Our first picture is Composition (Blue, Red and Yellow) by Dutch artist Piet Mondrian (peet MOWN-dree-ahn). Mondrian painted for thirty years and never made a curved line. He started out painting in an ordinary fashion but eventually began to strip away the outward look of things. He saw an object such as a tree not as a trunk and branches but as verticals and horizontals. Then he decided that the colors of nature could never truly be represented on canvas so he began using only the "pure" primary colors red, yellow and blue and the non-colors white, gray and black. Finally, Mondrian declared that true art should not be an attempt to represent something else but that it should exist as an object itself. He began painting grids of vertical and horizontal lines and filling the spaces with colors and non-colors. He painted a long series of these Compositions over the last thirty years of his life. In this painting, you can see how he restricted the idea of forms to the rectangle. How many rectangles are there in this painting? Don't forget the big rectangular shape of the whole painting! What kind of edges do you see here? (hard) Balance was very important to Mondrian. Can anyone tell me what kind of balance he used in this picture? Is it symmetrical or asymmetrical? (asymmetrical) It's not the same on both sides, is it? Do you like this picture? Why or why not?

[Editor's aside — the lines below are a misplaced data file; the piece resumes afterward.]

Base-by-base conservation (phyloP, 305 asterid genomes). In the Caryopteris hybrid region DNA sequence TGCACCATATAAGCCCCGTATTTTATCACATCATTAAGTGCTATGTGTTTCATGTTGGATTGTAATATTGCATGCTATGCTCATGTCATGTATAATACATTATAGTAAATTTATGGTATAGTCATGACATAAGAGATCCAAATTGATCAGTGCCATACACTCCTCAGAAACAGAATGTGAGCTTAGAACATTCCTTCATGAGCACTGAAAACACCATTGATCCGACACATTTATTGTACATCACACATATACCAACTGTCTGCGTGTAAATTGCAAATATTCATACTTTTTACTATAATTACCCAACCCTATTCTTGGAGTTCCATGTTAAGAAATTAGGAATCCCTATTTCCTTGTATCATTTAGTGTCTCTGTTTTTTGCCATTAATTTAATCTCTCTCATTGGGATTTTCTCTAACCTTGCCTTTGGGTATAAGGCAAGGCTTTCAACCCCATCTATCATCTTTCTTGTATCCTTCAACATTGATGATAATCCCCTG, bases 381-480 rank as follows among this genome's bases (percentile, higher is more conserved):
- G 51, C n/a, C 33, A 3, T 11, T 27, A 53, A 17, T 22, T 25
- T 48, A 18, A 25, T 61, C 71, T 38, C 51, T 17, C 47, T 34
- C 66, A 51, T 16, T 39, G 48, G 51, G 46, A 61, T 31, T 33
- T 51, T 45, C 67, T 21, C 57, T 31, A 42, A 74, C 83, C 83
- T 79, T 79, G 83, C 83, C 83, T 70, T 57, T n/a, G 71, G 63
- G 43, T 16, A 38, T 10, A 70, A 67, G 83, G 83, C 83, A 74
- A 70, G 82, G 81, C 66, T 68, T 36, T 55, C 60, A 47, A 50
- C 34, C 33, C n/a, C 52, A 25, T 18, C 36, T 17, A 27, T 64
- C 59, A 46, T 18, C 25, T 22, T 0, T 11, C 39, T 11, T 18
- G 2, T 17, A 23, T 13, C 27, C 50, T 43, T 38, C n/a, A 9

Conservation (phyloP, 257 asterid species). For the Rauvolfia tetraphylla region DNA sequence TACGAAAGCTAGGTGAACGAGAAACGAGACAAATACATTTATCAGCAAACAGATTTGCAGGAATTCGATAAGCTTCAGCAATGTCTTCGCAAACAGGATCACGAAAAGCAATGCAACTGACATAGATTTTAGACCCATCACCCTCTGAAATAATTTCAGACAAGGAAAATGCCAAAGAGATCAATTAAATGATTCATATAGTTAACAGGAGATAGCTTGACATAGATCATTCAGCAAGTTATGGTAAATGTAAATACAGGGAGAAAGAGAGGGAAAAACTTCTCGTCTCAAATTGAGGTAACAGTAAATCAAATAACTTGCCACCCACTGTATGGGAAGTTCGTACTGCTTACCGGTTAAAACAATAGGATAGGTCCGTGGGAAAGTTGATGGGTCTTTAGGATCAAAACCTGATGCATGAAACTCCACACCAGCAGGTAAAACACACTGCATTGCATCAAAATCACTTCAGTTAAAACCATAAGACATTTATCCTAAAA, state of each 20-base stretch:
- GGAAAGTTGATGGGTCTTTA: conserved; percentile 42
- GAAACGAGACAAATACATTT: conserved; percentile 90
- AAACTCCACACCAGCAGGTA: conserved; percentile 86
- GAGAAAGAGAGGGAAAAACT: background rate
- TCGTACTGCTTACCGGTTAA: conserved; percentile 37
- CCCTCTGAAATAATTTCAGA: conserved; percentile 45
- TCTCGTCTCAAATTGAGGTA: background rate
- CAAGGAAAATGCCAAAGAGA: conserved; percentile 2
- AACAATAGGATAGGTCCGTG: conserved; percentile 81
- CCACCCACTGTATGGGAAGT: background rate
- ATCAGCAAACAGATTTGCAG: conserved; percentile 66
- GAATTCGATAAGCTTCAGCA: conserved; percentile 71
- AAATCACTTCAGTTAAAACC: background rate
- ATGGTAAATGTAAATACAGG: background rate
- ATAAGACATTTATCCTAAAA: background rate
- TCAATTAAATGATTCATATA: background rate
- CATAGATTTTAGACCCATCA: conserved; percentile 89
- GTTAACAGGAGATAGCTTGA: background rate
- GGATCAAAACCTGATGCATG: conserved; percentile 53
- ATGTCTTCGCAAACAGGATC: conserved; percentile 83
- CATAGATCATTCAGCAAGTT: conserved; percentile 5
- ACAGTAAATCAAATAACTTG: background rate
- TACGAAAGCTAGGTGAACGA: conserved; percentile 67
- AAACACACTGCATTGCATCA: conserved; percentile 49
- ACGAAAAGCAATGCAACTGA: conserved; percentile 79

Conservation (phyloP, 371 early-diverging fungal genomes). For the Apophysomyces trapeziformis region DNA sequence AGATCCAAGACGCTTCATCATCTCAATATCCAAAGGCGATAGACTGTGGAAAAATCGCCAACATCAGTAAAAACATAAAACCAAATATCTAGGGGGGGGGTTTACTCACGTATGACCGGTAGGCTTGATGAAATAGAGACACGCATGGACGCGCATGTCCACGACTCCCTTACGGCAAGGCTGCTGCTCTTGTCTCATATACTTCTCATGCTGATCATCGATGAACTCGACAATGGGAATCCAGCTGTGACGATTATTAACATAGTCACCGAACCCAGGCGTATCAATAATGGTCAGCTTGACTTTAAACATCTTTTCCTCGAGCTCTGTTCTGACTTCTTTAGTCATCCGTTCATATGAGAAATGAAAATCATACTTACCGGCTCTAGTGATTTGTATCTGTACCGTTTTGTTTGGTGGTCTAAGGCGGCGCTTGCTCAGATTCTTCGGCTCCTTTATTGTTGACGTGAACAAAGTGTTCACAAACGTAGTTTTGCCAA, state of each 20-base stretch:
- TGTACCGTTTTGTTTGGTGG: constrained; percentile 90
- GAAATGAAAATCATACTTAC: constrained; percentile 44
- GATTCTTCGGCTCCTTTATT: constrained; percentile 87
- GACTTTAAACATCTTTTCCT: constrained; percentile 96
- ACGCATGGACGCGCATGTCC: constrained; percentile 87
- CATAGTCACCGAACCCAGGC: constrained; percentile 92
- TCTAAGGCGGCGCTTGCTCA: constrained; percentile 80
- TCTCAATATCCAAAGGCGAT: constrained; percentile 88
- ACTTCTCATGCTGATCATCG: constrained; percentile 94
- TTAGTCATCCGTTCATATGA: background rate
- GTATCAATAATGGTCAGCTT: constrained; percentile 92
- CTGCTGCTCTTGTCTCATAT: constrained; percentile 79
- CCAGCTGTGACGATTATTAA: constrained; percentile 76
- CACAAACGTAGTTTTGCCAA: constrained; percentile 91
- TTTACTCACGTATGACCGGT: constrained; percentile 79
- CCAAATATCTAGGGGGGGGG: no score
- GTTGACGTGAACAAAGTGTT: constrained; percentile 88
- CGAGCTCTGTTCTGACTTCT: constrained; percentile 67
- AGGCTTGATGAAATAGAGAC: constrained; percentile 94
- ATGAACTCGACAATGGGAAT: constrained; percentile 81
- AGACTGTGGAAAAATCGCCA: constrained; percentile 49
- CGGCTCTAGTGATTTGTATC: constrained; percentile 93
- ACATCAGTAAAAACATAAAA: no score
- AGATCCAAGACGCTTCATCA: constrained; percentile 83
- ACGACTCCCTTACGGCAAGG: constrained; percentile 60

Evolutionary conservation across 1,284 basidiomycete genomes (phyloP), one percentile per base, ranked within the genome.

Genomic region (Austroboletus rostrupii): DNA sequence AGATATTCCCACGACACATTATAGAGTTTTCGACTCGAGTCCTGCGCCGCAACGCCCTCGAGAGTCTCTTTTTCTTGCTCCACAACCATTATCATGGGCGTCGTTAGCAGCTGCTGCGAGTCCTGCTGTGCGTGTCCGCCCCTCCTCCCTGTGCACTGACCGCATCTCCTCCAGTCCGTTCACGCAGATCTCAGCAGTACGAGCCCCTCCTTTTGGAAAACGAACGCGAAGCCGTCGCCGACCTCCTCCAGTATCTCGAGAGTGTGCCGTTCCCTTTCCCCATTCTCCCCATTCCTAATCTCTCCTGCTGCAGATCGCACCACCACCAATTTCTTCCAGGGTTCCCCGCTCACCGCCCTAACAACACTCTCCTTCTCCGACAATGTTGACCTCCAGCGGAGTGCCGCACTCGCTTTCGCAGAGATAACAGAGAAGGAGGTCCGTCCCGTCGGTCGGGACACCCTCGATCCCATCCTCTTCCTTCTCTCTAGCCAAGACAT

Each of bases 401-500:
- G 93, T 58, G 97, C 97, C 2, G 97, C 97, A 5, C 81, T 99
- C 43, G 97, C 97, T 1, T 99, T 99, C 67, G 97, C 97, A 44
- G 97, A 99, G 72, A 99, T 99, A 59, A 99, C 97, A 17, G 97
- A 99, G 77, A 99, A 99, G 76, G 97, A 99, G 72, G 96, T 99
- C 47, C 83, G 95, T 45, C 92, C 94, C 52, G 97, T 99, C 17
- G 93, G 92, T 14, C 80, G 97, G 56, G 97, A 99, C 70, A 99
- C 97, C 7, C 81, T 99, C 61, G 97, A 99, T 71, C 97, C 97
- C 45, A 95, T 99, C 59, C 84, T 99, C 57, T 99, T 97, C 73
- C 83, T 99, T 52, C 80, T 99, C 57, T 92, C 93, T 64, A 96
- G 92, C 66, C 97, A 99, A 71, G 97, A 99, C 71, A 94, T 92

Phenomena Royal Velvet Visitation, Paul Jenkins, 1977

Our next picture is Phenomena royal Velvet Visitation by Paul Jenkins. This picture looks very different from the Mondrian, doesn't it? It was created using a very unusual method. Jenkins poured paint directly on the surface of an unstretched canvas. "Unstretched" means the canvas was not stapled to a wooden frame but was just a loose piece of cloth. Then he tilted and manipulated the canvas so that the paint ran down to the center edge and then dripped off into a pan. He didn't use brushes to apply any of the paint. What kind of edges do you see in this picture? (Soft edges) Where the